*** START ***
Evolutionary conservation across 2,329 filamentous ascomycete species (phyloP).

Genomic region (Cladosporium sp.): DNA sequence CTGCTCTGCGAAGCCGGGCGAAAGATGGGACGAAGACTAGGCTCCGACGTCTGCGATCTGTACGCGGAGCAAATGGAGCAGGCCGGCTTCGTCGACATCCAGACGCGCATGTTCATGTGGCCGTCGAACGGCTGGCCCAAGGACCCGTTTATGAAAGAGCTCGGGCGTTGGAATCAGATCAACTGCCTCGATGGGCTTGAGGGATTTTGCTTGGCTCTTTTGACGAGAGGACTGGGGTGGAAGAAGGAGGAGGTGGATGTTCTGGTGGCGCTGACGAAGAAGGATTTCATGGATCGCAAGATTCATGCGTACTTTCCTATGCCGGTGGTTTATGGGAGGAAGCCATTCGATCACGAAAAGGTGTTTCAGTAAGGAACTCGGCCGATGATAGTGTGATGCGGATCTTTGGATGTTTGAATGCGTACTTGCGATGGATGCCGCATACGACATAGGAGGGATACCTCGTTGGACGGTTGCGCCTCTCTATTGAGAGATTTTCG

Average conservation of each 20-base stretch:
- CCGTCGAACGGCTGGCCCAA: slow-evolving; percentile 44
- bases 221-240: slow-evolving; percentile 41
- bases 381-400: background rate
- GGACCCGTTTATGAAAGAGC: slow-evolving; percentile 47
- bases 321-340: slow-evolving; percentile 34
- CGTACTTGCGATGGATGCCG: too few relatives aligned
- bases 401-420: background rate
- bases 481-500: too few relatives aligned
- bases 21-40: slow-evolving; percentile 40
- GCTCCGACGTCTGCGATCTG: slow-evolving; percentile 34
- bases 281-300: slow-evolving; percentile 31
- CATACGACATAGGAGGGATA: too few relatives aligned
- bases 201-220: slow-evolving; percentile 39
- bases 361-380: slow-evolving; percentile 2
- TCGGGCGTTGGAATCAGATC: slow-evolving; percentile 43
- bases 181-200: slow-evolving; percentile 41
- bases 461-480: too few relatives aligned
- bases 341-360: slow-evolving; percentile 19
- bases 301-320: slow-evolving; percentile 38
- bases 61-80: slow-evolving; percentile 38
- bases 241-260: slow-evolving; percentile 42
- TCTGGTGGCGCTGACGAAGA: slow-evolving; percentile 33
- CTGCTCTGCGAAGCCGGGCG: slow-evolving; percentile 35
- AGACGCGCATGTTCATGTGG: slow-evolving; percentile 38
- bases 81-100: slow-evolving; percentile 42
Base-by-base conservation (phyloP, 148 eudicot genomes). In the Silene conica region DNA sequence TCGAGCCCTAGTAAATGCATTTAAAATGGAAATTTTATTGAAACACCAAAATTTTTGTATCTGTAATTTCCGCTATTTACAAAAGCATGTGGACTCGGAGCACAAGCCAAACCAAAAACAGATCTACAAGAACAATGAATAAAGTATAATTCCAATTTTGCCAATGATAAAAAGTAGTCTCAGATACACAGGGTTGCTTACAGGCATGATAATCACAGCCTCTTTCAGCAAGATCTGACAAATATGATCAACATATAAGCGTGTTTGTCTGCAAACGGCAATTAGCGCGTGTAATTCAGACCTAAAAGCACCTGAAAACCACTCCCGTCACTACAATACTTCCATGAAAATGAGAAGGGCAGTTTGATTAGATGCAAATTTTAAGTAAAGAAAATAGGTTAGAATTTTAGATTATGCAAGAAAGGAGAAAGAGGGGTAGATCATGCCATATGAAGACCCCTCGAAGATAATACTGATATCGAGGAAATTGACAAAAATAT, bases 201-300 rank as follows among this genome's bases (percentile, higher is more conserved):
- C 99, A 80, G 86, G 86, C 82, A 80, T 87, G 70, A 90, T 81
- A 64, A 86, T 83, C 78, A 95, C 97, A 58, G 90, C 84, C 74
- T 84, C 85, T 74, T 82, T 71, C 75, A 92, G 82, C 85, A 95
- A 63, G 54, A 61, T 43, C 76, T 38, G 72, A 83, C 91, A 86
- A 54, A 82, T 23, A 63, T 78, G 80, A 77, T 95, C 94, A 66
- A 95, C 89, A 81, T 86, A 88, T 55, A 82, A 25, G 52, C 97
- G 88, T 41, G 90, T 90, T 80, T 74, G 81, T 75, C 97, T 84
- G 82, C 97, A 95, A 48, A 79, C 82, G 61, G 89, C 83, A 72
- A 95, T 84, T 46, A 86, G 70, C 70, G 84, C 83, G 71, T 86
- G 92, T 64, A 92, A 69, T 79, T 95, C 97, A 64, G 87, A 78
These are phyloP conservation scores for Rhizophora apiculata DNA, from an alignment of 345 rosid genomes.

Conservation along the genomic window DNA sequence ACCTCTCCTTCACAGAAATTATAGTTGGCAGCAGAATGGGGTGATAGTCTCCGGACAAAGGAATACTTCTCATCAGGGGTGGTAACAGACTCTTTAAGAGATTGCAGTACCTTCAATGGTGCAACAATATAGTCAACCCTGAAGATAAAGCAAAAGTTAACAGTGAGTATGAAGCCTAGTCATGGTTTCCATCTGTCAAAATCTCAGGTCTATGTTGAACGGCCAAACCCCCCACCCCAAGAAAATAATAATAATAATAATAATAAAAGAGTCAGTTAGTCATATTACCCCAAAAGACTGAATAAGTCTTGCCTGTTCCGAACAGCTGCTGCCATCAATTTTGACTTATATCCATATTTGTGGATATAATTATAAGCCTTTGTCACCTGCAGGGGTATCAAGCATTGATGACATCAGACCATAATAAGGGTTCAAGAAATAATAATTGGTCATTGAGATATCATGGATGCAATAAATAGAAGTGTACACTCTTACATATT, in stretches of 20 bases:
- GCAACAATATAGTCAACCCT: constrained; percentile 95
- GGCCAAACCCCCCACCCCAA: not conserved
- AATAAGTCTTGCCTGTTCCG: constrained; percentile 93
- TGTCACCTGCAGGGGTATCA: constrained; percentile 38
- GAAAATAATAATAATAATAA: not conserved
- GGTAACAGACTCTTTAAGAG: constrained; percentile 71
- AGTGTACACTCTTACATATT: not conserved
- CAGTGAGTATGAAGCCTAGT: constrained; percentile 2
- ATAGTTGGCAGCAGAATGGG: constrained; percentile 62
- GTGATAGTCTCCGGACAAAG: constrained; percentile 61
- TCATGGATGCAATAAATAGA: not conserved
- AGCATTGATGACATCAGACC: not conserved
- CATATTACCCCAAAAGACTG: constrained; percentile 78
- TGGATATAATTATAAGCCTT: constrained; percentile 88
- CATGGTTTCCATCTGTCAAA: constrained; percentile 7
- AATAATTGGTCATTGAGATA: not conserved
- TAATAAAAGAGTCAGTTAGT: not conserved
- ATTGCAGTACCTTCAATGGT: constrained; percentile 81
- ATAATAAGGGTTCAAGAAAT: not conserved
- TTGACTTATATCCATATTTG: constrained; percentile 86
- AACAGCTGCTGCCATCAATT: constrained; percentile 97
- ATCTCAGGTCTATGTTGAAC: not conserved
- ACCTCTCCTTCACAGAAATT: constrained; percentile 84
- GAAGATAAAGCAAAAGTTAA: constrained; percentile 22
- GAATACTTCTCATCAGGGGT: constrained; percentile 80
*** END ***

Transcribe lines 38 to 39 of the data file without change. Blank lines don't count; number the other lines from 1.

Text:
- A 95, T 84, T 46, A 86, G 70, C 70, G 84, C 83, G 71, T 86
- G 92, T 64, A 92, A 69, T 79, T 95, C 97, A 64, G 87, A 78